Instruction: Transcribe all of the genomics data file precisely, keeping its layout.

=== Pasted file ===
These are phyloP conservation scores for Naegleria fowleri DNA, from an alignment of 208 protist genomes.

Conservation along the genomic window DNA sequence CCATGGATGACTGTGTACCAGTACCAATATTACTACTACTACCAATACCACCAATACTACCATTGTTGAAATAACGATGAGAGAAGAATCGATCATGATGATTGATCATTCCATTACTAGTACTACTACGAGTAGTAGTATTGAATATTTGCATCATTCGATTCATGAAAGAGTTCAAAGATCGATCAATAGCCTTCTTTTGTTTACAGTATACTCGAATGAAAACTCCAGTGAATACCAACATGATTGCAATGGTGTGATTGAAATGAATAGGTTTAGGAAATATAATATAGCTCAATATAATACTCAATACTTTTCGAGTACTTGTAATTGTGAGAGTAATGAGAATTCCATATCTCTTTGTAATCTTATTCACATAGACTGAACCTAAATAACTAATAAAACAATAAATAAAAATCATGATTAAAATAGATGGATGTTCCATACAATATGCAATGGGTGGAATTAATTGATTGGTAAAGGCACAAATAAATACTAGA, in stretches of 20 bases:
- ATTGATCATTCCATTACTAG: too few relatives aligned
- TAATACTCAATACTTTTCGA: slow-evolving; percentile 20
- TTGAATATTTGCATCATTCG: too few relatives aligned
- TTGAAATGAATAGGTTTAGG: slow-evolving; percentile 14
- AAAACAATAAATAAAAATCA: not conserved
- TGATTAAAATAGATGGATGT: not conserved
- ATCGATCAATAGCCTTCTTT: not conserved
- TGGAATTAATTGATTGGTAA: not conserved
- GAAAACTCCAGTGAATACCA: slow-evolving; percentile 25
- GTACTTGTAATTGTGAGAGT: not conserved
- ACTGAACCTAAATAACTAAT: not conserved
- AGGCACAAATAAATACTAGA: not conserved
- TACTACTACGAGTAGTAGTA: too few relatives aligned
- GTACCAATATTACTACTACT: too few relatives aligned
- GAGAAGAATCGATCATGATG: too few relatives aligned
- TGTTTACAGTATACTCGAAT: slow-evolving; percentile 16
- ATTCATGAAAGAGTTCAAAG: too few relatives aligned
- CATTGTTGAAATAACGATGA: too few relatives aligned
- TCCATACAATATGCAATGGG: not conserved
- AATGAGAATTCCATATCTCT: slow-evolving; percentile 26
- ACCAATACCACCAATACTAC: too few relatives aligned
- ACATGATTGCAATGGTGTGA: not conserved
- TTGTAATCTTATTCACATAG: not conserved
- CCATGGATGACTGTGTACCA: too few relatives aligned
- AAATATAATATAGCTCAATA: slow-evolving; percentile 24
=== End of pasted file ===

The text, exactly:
These are phyloP conservation scores for Naegleria fowleri DNA, from an alignment of 208 protist genomes.

Conservation along the genomic window DNA sequence CCATGGATGACTGTGTACCAGTACCAATATTACTACTACTACCAATACCACCAATACTACCATTGTTGAAATAACGATGAGAGAAGAATCGATCATGATGATTGATCATTCCATTACTAGTACTACTACGAGTAGTAGTATTGAATATTTGCATCATTCGATTCATGAAAGAGTTCAAAGATCGATCAATAGCCTTCTTTTGTTTACAGTATACTCGAATGAAAACTCCAGTGAATACCAACATGATTGCAATGGTGTGATTGAAATGAATAGGTTTAGGAAATATAATATAGCTCAATATAATACTCAATACTTTTCGAGTACTTGTAATTGTGAGAGTAATGAGAATTCCATATCTCTTTGTAATCTTATTCACATAGACTGAACCTAAATAACTAATAAAACAATAAATAAAAATCATGATTAAAATAGATGGATGTTCCATACAATATGCAATGGGTGGAATTAATTGATTGGTAAAGGCACAAATAAATACTAGA, in stretches of 20 bases:
- ATTGATCATTCCATTACTAG: too few relatives aligned
- TAATACTCAATACTTTTCGA: slow-evolving; percentile 20
- TTGAATATTTGCATCATTCG: too few relatives aligned
- TTGAAATGAATAGGTTTAGG: slow-evolving; percentile 14
- AAAACAATAAATAAAAATCA: not conserved
- TGATTAAAATAGATGGATGT: not conserved
- ATCGATCAATAGCCTTCTTT: not conserved
- TGGAATTAATTGATTGGTAA: not conserved
- GAAAACTCCAGTGAATACCA: slow-evolving; percentile 25
- GTACTTGTAATTGTGAGAGT: not conserved
- ACTGAACCTAAATAACTAAT: not conserved
- AGGCACAAATAAATACTAGA: not conserved
- TACTACTACGAGTAGTAGTA: too few relatives aligned
- GTACCAATATTACTACTACT: too few relatives aligned
- GAGAAGAATCGATCATGATG: too few relatives aligned
- TGTTTACAGTATACTCGAAT: slow-evolving; percentile 16
- ATTCATGAAAGAGTTCAAAG: too few relatives aligned
- CATTGTTGAAATAACGATGA: too few relatives aligned
- TCCATACAATATGCAATGGG: not conserved
- AATGAGAATTCCATATCTCT: slow-evolving; percentile 26
- ACCAATACCACCAATACTAC: too few relatives aligned
- ACATGATTGCAATGGTGTGA: not conserved
- TTGTAATCTTATTCACATAG: not conserved
- CCATGGATGACTGTGTACCA: too few relatives aligned
- AAATATAATATAGCTCAATA: slow-evolving; percentile 24